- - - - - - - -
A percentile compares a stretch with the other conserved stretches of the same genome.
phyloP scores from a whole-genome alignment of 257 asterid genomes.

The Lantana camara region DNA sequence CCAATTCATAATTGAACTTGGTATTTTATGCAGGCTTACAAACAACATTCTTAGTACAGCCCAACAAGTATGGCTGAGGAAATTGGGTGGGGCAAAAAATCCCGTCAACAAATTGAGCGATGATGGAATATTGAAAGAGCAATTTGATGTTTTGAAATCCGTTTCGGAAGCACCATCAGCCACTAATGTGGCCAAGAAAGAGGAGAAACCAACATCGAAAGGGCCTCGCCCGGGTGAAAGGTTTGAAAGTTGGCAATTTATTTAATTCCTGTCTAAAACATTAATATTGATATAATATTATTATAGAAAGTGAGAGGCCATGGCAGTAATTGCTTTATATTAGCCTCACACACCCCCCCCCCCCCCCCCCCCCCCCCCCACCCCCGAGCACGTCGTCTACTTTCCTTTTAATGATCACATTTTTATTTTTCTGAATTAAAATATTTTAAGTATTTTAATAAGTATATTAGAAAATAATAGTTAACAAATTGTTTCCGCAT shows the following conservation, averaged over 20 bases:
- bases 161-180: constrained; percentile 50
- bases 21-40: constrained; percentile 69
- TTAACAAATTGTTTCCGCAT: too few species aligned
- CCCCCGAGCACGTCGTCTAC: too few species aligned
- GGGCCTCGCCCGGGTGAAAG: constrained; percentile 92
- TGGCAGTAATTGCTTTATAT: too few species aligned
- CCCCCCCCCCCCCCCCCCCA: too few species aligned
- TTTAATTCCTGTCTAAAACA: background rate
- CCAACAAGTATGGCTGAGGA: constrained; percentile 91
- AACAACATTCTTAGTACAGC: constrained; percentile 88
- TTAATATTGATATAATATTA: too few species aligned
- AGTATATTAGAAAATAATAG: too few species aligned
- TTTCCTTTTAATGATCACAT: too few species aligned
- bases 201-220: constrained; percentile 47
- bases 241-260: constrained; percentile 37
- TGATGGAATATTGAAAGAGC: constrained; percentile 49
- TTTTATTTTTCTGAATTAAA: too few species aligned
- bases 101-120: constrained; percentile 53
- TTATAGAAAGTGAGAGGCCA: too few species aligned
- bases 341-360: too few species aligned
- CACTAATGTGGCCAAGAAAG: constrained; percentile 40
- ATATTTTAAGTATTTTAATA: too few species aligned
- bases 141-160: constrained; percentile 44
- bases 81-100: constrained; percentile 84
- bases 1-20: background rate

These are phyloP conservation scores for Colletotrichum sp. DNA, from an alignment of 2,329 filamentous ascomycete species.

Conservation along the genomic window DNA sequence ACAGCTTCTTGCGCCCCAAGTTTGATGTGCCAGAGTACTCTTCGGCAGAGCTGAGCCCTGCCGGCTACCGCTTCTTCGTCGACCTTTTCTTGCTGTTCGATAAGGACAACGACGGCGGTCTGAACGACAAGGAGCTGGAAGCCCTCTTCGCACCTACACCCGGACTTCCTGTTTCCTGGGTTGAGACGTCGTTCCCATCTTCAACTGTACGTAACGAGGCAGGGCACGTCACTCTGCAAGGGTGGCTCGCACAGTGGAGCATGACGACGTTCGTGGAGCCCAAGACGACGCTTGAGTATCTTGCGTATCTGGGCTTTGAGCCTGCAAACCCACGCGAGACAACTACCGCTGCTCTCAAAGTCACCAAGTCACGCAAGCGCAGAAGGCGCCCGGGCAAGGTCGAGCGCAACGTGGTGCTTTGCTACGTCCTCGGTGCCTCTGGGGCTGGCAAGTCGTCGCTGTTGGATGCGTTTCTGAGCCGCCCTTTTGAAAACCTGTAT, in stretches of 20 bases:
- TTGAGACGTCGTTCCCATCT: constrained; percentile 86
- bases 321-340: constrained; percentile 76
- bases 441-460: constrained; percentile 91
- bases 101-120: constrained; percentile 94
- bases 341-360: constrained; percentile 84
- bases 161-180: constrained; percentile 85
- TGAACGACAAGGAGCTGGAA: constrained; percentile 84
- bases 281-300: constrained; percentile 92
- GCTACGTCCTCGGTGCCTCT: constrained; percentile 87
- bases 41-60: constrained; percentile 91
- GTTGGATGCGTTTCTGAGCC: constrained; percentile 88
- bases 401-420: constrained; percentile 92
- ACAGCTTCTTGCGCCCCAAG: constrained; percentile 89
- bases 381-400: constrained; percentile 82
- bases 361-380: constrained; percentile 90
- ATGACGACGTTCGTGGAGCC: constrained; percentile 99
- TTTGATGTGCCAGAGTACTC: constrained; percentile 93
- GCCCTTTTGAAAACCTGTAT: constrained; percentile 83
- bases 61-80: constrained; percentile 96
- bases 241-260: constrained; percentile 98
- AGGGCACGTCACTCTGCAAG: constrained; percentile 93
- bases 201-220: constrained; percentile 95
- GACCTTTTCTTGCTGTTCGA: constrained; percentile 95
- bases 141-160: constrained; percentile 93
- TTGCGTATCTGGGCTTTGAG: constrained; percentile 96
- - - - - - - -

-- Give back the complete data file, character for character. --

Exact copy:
A percentile compares a stretch with the other conserved stretches of the same genome.
phyloP scores from a whole-genome alignment of 257 asterid genomes.

The Lantana camara region DNA sequence CCAATTCATAATTGAACTTGGTATTTTATGCAGGCTTACAAACAACATTCTTAGTACAGCCCAACAAGTATGGCTGAGGAAATTGGGTGGGGCAAAAAATCCCGTCAACAAATTGAGCGATGATGGAATATTGAAAGAGCAATTTGATGTTTTGAAATCCGTTTCGGAAGCACCATCAGCCACTAATGTGGCCAAGAAAGAGGAGAAACCAACATCGAAAGGGCCTCGCCCGGGTGAAAGGTTTGAAAGTTGGCAATTTATTTAATTCCTGTCTAAAACATTAATATTGATATAATATTATTATAGAAAGTGAGAGGCCATGGCAGTAATTGCTTTATATTAGCCTCACACACCCCCCCCCCCCCCCCCCCCCCCCCCCACCCCCGAGCACGTCGTCTACTTTCCTTTTAATGATCACATTTTTATTTTTCTGAATTAAAATATTTTAAGTATTTTAATAAGTATATTAGAAAATAATAGTTAACAAATTGTTTCCGCAT shows the following conservation, averaged over 20 bases:
- bases 161-180: constrained; percentile 50
- bases 21-40: constrained; percentile 69
- TTAACAAATTGTTTCCGCAT: too few species aligned
- CCCCCGAGCACGTCGTCTAC: too few species aligned
- GGGCCTCGCCCGGGTGAAAG: constrained; percentile 92
- TGGCAGTAATTGCTTTATAT: too few species aligned
- CCCCCCCCCCCCCCCCCCCA: too few species aligned
- TTTAATTCCTGTCTAAAACA: background rate
- CCAACAAGTATGGCTGAGGA: constrained; percentile 91
- AACAACATTCTTAGTACAGC: constrained; percentile 88
- TTAATATTGATATAATATTA: too few species aligned
- AGTATATTAGAAAATAATAG: too few species aligned
- TTTCCTTTTAATGATCACAT: too few species aligned
- bases 201-220: constrained; percentile 47
- bases 241-260: constrained; percentile 37
- TGATGGAATATTGAAAGAGC: constrained; percentile 49
- TTTTATTTTTCTGAATTAAA: too few species aligned
- bases 101-120: constrained; percentile 53
- TTATAGAAAGTGAGAGGCCA: too few species aligned
- bases 341-360: too few species aligned
- CACTAATGTGGCCAAGAAAG: constrained; percentile 40
- ATATTTTAAGTATTTTAATA: too few species aligned
- bases 141-160: constrained; percentile 44
- bases 81-100: constrained; percentile 84
- bases 1-20: background rate

These are phyloP conservation scores for Colletotrichum sp. DNA, from an alignment of 2,329 filamentous ascomycete species.

Conservation along the genomic window DNA sequence ACAGCTTCTTGCGCCCCAAGTTTGATGTGCCAGAGTACTCTTCGGCAGAGCTGAGCCCTGCCGGCTACCGCTTCTTCGTCGACCTTTTCTTGCTGTTCGATAAGGACAACGACGGCGGTCTGAACGACAAGGAGCTGGAAGCCCTCTTCGCACCTACACCCGGACTTCCTGTTTCCTGGGTTGAGACGTCGTTCCCATCTTCAACTGTACGTAACGAGGCAGGGCACGTCACTCTGCAAGGGTGGCTCGCACAGTGGAGCATGACGACGTTCGTGGAGCCCAAGACGACGCTTGAGTATCTTGCGTATCTGGGCTTTGAGCCTGCAAACCCACGCGAGACAACTACCGCTGCTCTCAAAGTCACCAAGTCACGCAAGCGCAGAAGGCGCCCGGGCAAGGTCGAGCGCAACGTGGTGCTTTGCTACGTCCTCGGTGCCTCTGGGGCTGGCAAGTCGTCGCTGTTGGATGCGTTTCTGAGCCGCCCTTTTGAAAACCTGTAT, in stretches of 20 bases:
- TTGAGACGTCGTTCCCATCT: constrained; percentile 86
- bases 321-340: constrained; percentile 76
- bases 441-460: constrained; percentile 91
- bases 101-120: constrained; percentile 94
- bases 341-360: constrained; percentile 84
- bases 161-180: constrained; percentile 85
- TGAACGACAAGGAGCTGGAA: constrained; percentile 84
- bases 281-300: constrained; percentile 92
- GCTACGTCCTCGGTGCCTCT: constrained; percentile 87
- bases 41-60: constrained; percentile 91
- GTTGGATGCGTTTCTGAGCC: constrained; percentile 88
- bases 401-420: constrained; percentile 92
- ACAGCTTCTTGCGCCCCAAG: constrained; percentile 89
- bases 381-400: constrained; percentile 82
- bases 361-380: constrained; percentile 90
- ATGACGACGTTCGTGGAGCC: constrained; percentile 99
- TTTGATGTGCCAGAGTACTC: constrained; percentile 93
- GCCCTTTTGAAAACCTGTAT: constrained; percentile 83
- bases 61-80: constrained; percentile 96
- bases 241-260: constrained; percentile 98
- AGGGCACGTCACTCTGCAAG: constrained; percentile 93
- bases 201-220: constrained; percentile 95
- GACCTTTTCTTGCTGTTCGA: constrained; percentile 95
- bases 141-160: constrained; percentile 93
- TTGCGTATCTGGGCTTTGAG: constrained; percentile 96